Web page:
Question: When are you going to stand up and take responsibility?
Answer: We’re committed to ensuring that all parties involved in this complex area…
These are a form of loaded question which are again trying to get you to say something unintended.
Question: But isn’t it the case that you’ve been asked to address this issue and haven’t actually done anything about it?
Answer: No, that’s not the case. In fact, we’ve already done [state what has been done and what else you intend to do using information from your key messages].
Journalists will keep asking you the same question in a slightly different way if they haven’t got a response, haven’t got the response they want, or want to increase the pressure on you to give an unintended answer. Keep calm, bridge to your messages but adapt your language each time so you don’t sound like you’re reading from a script (or delivering carefully prepared key messages!). Be careful not to lose your cool with what you say, how you say it or with your body language.
Question: If it’s not your responsibility, whose is it?
Who’s to blame for this current situation?
If it’s not your fault, whose is it?
Are you saying it’s not down to your failings?
Why aren’t you taking responsibility?
Answer: This is something we’re taking incredibly seriously and are actively [say a positive key message about what action you’re taking].
Negative repeat questions
These are questions journalists use to try to get you to use or repeat their negative language. Don’t!
Question: There is mounting evidence, growing on an almost on weekly basis, that this product is incredibly dangerous…
Answer: It’s important to remember that this is something which has been used by millions of people over the past few decades…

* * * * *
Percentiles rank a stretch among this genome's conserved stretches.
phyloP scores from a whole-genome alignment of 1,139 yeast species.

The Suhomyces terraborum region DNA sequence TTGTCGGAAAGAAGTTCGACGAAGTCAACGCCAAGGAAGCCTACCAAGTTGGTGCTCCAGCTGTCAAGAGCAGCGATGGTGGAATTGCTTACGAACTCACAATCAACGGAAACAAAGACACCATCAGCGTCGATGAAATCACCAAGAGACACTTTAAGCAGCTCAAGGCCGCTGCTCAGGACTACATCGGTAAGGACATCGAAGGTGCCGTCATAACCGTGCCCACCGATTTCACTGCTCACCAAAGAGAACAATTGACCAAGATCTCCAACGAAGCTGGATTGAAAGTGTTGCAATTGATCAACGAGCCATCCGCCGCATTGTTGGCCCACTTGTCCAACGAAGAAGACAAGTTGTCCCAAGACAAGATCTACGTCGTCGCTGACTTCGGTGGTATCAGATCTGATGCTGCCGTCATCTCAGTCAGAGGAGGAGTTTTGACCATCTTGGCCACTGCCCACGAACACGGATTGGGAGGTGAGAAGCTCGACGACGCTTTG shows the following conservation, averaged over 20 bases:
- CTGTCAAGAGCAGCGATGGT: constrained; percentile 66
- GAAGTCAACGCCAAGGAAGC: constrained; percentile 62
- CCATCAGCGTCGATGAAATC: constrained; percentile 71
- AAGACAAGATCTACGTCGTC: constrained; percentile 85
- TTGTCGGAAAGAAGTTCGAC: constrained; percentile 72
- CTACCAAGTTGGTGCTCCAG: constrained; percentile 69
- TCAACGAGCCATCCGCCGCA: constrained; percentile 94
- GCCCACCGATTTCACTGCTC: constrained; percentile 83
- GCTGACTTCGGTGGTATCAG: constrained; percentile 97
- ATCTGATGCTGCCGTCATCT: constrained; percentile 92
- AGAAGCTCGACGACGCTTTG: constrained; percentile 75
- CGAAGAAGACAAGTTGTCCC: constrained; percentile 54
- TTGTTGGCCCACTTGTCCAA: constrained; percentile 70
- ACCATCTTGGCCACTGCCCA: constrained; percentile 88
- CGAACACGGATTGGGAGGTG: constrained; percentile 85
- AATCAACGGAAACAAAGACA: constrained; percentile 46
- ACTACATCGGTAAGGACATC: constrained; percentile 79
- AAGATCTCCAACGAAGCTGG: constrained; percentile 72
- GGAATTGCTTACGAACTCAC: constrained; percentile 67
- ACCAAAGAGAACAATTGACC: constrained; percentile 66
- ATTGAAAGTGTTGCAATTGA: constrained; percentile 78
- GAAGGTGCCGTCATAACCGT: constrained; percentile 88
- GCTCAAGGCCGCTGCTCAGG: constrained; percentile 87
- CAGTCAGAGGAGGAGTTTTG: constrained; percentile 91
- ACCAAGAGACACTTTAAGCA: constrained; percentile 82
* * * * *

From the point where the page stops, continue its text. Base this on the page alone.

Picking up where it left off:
Yes or no questions
These are a great way for a journalist to try to trap you because, by having to say “yes” or “no” to a question, you’re put in a lose-lose situation with your answer being spun and most likely resulting in a negative headline. If you’re asked: “Are you going to apologise?”, saying “yes” means you have to apologise (and you may not want to or be able to or think you need to) and saying “no” could lead to a story stating: “Jane Doe, from This Company, refused to apologise yesterday when asked.”.
Question: Are you going to apologise?
Answer: This is an incredibly complex issue with a large number of parties involved. We’re determined to continue working with all involved to ensure lessons are learned and…
These questions are again used by journalists to try to get you to confirm something unintentionally or put words in your mouth. Again, don’t be drawn and give a confident, key message-led answer.
Question: So, you’re basically telling me that this isn’t going to have any impact at all?
Answer: We’re working incredibly hard to ensure there is minimal disruption to our service. So far we know that [give a fact-led piece of information about the current state of the disruption] and are doing everything we can to get things back to normal as quickly as possible by [state what plans are in place to minimise this disruption].
These see a journalist make a statement with the aim of getting you to agree or disagree with it. Don’t be drawn into it and instead answer with a key message.